Eating, loving, singing and digesting are, in truth, the four acts of the comic opera known as life, and they pass like bubbles of a bottle of champagne. Whoever lets them break without having enjoyed them is a fool.”

Rossini died in 1868 at the age of 76 (or 19), suffering from pneumonia, on Friday the 13th November. He left behind a legacy of great music, fantastic food and quick wit. An incredibly interesting fellow, the editors of The O Word would like to tell you why we think Rossini is a brilliant composer.


 

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Louis Hurley: The other day I was talking to an instrumentalist about their favourite composers. As a brass player many of his favourite composers were of course very well known to me, but what interested me most were the composers that I had literally NEVER heard of before. I was also genuinely surprised that I didn’t know some prolific composers for strings after a similar conversation with a violinist (who the hell is Vieuxtemps?). But there was one question it raised in my head, “who are the opera composers?”. I started to realise that some of my favourite composers of vocal music were potentially unknown to instrumentalists or lovers of instrumental music. What about the likes of Bellini, Donizetti, Rossini, Verdi, Puccini and even perhaps Bizet? I guess it is slightly different considering opera has always been fortunate enough to be a part of the popular classical music cannon, so these names are most likely very well known, but it did make me wonder how much of their compositional output is linked to their name. But of course today we are only talking about one of these opera composers, Gioachino Rossini. Today is the day he would most likely be celebrating his birthday, but tomorrow we can all say a big “Happy 56th Birthday” to our pal Rossini.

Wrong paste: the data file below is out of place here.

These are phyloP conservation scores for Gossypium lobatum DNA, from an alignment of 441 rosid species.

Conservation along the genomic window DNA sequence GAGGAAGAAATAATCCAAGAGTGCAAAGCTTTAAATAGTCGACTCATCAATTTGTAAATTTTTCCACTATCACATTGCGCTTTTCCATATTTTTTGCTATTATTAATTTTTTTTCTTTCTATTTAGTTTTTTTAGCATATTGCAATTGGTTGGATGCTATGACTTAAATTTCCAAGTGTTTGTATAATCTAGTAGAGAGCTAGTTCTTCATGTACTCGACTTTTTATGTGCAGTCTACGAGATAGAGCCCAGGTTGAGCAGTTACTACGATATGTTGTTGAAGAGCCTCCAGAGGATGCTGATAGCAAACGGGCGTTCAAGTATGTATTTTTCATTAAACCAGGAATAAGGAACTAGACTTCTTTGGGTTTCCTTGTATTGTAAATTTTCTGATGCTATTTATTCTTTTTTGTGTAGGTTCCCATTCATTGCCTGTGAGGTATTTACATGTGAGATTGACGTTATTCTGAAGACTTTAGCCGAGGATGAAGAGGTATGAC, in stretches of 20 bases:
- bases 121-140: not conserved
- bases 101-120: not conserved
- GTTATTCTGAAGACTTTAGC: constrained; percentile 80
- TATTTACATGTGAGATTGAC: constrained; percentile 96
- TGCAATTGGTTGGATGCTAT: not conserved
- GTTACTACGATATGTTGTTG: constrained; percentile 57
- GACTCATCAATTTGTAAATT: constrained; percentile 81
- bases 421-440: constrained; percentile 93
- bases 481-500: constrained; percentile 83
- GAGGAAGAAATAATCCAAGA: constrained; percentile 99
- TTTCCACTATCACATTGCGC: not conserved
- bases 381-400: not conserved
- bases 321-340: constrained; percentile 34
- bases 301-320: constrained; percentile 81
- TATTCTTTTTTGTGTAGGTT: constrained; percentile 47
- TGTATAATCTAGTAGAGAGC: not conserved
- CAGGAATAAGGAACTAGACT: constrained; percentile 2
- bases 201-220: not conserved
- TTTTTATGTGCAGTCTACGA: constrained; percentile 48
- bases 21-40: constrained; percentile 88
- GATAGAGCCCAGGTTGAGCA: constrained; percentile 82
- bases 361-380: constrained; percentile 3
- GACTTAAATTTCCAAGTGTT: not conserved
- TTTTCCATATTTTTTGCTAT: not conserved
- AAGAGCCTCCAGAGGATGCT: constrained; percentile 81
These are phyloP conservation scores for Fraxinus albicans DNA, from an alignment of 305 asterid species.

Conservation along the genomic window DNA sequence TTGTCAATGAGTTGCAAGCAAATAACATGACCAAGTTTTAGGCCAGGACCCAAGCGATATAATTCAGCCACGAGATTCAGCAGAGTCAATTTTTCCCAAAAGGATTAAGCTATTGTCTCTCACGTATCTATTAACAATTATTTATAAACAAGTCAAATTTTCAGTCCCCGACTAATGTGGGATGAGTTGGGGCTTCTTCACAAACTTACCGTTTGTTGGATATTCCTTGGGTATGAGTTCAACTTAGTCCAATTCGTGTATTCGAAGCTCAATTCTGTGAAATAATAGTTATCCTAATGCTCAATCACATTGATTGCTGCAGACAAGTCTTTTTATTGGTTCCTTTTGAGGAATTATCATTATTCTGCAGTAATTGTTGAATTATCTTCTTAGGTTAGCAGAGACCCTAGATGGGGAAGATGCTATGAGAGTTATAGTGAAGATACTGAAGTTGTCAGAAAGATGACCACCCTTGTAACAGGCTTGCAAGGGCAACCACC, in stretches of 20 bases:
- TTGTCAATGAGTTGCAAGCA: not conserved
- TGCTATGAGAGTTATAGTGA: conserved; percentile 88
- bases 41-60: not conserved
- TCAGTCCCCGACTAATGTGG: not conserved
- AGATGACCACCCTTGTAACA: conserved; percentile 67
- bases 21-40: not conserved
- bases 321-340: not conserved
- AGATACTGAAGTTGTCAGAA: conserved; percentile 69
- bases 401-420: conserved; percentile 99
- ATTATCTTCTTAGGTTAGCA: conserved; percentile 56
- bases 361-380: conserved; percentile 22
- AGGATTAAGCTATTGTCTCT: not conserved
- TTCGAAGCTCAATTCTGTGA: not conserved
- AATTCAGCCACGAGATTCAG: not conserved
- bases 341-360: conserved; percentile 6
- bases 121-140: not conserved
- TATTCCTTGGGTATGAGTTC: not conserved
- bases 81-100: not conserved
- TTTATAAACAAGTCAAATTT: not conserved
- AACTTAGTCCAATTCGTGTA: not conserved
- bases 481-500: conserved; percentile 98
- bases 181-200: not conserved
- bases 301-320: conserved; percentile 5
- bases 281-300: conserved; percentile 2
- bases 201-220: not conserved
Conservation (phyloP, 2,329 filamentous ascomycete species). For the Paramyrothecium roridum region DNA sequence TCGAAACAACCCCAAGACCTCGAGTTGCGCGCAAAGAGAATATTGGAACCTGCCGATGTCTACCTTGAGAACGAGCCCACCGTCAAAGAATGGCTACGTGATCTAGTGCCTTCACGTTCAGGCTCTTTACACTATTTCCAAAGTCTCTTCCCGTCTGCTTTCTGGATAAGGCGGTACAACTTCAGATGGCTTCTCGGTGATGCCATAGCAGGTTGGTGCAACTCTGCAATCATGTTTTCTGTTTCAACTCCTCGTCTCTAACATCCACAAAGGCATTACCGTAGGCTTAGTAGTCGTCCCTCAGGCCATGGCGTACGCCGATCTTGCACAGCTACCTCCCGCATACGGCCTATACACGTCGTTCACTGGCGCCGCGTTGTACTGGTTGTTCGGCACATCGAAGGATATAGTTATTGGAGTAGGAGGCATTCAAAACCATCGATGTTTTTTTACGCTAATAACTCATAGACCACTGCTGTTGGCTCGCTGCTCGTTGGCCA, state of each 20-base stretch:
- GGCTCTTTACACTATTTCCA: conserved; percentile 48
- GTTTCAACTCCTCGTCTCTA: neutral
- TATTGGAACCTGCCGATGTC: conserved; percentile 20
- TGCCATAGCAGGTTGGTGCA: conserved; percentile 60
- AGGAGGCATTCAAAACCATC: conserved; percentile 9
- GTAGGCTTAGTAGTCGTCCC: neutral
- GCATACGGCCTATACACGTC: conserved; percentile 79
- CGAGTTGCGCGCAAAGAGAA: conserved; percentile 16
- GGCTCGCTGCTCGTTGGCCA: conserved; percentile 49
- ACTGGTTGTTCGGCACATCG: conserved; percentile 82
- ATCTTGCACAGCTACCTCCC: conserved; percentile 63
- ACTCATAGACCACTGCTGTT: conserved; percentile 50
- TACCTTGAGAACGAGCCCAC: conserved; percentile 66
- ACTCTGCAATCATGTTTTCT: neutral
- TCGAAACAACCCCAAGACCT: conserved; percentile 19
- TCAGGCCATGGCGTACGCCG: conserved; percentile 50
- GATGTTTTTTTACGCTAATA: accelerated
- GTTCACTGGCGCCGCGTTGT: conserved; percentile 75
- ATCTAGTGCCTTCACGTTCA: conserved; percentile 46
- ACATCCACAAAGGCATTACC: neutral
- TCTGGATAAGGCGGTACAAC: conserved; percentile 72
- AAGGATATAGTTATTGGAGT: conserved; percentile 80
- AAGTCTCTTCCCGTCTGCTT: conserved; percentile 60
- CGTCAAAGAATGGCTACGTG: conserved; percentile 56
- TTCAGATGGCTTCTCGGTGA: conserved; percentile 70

Best known for his comic operas, Rossini wrote a total of 39 operas in his lifetime. Many are still regularly performed in the greatest opera houses around the world. My personal favourites are the cliché comics Il barbiere di Siviglia and La Cenerentola. The music is so gorgeous, light and energetic at the best of times and rightfully earned him comparisons to Mozart, another master of comic opera. So much so that he was awarded the nickname of “the Italian Mozart”. His success did not depend on comparisons to Mozart however, and he was the most famous and successful opera composer in the world at the time of his retirement in 1829.

My one recommendation to anyone who hasn’t experienced Rossini opera would be to and watch The Barber of Seville! It is hysterically funny and incredibly easy music to follow. You will most likely even know some of it (does “Figaro! Figaro! Figaro!” ring any bells?). Take this iconic aria as an example of Rossini’s genius. This is my favourite performance of this aria, sung by the extremely talented Marilyn Horne. The character Rosina sings of her love for Lindoro, and how she will fight for his love.

If that doesn’t make you want to watch the whole thing then I don’t know what will! Trust me you will not regret it!

Happy Birthday Rossini!

11953066_937860769592941_9133099098099986670_nKatherine Goyder:

My first experience with Rossini was not as an opera singer, but as a trombone player. I was learning excerpts for an orchestra audition, which just happened to include Wagner’s Ride of the Valkyrie’s and Rossini’s William Tell Overture. I have to say… I was flabbergasted.

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Bass trombone excerpt from William Tell Overture

Had Rossini never played a trombone or known how difficult it was to play so many notes in so little time?! How rude! But it was later while listening to Rossini’s vocal music that I had the revelation: He probably didn’t care. I don’t think Rossini did what was necessarily right or appropriate, but what he thought would make good music and theatre… I think that became particularly obvious to me whilst watching Le Comte Ory, which includes a hilarious threesome between three of the main characters! And it DOES make for very good theatre! I still live in hope that my voice will one day develop some coloratura so that I may become a Rossini mezzo and sing the roles of Cenerentola and Rosina in Barber of Seville…

I was surprised one day to arrive at my brother’s house, only to find he had memorised, without any Italian or Classical Voice training, the entirety of Largo Al Factotum. I think that’s a good sign of just how catchy and clever Rossini’s musical writing is. 200 years later his music is still being sung by amateurs like my brother, actors like Robin Williams, and many opera singers all over the world! If you’ve never heard it before: I would recommend Non Piu Mesta (Sung by Joyce Didonato), the final part of William Tell Overture and of course, the threesome from Le Comte Ory. Happy Birthday, Rossini!

Written by Katherine Goyder and Louis Hurley